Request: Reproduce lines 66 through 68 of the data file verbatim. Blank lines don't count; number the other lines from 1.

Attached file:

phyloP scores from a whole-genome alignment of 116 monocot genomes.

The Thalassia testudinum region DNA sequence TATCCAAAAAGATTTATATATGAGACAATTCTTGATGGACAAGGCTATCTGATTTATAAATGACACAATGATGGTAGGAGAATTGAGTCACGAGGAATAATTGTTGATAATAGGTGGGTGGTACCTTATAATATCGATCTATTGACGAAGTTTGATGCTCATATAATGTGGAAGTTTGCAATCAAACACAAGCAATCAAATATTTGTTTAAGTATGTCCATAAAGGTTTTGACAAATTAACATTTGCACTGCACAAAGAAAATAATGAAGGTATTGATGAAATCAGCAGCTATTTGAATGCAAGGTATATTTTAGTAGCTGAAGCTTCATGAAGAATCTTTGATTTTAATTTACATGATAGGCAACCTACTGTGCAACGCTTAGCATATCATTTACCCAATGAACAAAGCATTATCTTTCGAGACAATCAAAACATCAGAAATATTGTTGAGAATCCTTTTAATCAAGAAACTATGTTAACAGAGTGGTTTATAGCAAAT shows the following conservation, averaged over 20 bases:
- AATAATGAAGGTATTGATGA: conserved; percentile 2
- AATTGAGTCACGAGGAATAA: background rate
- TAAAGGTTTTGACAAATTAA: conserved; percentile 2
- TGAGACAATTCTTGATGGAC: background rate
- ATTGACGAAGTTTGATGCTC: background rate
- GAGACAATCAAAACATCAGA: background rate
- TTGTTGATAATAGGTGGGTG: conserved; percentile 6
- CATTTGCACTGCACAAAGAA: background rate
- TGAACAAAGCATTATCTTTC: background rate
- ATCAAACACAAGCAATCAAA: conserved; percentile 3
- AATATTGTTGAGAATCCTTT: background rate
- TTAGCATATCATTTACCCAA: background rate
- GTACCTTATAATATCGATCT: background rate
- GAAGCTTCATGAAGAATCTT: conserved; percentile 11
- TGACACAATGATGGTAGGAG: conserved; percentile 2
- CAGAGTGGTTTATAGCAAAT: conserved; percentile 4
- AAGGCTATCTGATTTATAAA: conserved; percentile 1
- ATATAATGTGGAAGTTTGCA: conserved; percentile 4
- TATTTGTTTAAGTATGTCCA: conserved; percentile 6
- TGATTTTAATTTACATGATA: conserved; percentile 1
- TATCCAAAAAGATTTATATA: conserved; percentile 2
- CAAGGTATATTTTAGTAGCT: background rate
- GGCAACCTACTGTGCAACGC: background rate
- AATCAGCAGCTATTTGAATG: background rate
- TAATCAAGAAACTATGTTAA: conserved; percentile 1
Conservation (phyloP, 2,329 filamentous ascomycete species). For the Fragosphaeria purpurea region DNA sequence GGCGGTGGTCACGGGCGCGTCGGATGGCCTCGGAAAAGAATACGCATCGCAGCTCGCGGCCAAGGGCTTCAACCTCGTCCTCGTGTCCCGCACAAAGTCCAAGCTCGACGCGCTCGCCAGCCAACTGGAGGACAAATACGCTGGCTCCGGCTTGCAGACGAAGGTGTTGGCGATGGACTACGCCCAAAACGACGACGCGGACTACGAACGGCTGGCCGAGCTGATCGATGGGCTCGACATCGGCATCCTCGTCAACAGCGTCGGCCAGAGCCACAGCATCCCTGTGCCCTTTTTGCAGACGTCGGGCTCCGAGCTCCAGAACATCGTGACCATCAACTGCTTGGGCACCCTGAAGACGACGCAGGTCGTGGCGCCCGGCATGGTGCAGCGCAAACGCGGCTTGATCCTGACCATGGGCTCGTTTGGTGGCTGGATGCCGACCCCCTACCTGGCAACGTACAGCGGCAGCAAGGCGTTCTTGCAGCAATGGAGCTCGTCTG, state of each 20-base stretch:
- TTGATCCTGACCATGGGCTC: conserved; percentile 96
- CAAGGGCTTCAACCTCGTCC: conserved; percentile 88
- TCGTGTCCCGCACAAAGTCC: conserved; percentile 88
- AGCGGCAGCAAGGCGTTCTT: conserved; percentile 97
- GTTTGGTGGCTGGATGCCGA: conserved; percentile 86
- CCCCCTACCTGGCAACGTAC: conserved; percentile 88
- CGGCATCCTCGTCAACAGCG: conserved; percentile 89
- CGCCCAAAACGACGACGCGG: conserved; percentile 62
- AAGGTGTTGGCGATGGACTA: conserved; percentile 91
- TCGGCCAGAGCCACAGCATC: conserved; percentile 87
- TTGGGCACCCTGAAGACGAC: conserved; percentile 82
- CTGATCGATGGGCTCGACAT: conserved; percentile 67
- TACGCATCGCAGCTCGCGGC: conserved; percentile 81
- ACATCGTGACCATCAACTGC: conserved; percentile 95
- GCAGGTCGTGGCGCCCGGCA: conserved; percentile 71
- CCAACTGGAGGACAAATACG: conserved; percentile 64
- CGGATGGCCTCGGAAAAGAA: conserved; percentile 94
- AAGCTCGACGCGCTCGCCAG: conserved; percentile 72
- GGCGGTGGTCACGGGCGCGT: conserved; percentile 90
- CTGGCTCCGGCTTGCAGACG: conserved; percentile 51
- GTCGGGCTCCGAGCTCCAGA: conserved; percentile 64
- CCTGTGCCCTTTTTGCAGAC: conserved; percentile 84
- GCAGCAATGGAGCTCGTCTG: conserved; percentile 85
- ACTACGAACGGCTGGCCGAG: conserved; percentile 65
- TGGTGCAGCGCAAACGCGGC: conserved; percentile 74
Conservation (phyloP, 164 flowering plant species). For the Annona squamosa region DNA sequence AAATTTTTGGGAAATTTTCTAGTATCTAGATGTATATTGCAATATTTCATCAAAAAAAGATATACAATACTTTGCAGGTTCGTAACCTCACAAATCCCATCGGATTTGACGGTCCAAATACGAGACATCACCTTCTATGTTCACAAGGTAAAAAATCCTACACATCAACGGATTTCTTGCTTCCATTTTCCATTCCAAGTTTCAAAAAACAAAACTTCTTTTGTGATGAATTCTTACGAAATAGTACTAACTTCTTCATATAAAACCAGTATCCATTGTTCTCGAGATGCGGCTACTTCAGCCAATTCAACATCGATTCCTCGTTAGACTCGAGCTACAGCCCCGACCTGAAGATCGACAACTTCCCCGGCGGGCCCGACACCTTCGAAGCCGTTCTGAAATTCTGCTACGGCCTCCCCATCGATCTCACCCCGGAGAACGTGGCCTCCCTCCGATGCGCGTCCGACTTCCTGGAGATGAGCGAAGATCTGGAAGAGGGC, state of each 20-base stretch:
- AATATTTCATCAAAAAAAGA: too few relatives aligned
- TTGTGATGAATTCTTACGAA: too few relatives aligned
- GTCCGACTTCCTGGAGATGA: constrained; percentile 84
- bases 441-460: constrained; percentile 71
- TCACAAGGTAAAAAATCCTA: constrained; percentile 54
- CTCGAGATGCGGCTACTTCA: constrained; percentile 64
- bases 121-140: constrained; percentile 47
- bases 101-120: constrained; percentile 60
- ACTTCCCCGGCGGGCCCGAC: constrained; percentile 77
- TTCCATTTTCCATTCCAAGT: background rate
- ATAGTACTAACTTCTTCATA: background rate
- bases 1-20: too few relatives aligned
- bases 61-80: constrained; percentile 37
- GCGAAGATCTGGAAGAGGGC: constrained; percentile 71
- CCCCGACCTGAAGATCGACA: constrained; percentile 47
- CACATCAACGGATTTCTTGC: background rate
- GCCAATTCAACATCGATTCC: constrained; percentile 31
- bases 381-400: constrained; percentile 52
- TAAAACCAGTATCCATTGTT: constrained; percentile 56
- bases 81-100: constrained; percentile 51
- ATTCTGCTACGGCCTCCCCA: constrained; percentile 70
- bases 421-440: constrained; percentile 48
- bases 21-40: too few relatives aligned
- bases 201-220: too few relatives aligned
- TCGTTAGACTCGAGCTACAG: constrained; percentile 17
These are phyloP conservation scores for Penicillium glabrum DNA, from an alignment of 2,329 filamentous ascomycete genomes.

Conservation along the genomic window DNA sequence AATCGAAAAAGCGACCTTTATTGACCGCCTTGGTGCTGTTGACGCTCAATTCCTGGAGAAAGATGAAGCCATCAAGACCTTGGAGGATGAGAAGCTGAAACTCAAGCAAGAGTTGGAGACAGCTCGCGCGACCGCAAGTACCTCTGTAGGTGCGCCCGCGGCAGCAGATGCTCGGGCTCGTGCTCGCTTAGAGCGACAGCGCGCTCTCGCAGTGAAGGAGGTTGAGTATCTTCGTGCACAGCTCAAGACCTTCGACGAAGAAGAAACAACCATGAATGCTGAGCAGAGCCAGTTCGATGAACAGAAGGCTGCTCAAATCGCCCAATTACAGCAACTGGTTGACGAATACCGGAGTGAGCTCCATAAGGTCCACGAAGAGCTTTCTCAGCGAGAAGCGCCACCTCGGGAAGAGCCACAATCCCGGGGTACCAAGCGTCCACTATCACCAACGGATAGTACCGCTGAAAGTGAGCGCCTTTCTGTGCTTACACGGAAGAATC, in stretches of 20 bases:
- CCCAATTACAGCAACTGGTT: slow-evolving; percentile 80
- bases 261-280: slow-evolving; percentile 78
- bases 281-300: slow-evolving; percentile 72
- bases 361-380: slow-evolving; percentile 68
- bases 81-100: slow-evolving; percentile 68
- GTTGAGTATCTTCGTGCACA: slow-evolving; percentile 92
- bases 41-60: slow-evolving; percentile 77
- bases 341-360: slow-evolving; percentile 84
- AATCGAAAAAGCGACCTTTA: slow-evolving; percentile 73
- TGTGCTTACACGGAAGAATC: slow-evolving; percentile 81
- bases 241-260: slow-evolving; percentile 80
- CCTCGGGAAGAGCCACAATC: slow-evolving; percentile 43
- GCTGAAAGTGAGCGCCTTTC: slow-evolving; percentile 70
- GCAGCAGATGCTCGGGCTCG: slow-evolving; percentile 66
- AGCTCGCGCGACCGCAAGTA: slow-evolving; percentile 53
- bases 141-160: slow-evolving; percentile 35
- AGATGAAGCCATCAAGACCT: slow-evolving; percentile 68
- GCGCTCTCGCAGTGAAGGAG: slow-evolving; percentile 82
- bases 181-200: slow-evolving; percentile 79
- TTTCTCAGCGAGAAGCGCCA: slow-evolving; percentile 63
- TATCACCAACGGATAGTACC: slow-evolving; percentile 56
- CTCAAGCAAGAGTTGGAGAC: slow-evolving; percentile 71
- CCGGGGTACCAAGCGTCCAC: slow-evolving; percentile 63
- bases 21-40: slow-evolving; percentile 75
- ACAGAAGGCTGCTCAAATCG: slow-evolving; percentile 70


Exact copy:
- bases 1-20: too few relatives aligned
- bases 61-80: constrained; percentile 37
- GCGAAGATCTGGAAGAGGGC: constrained; percentile 71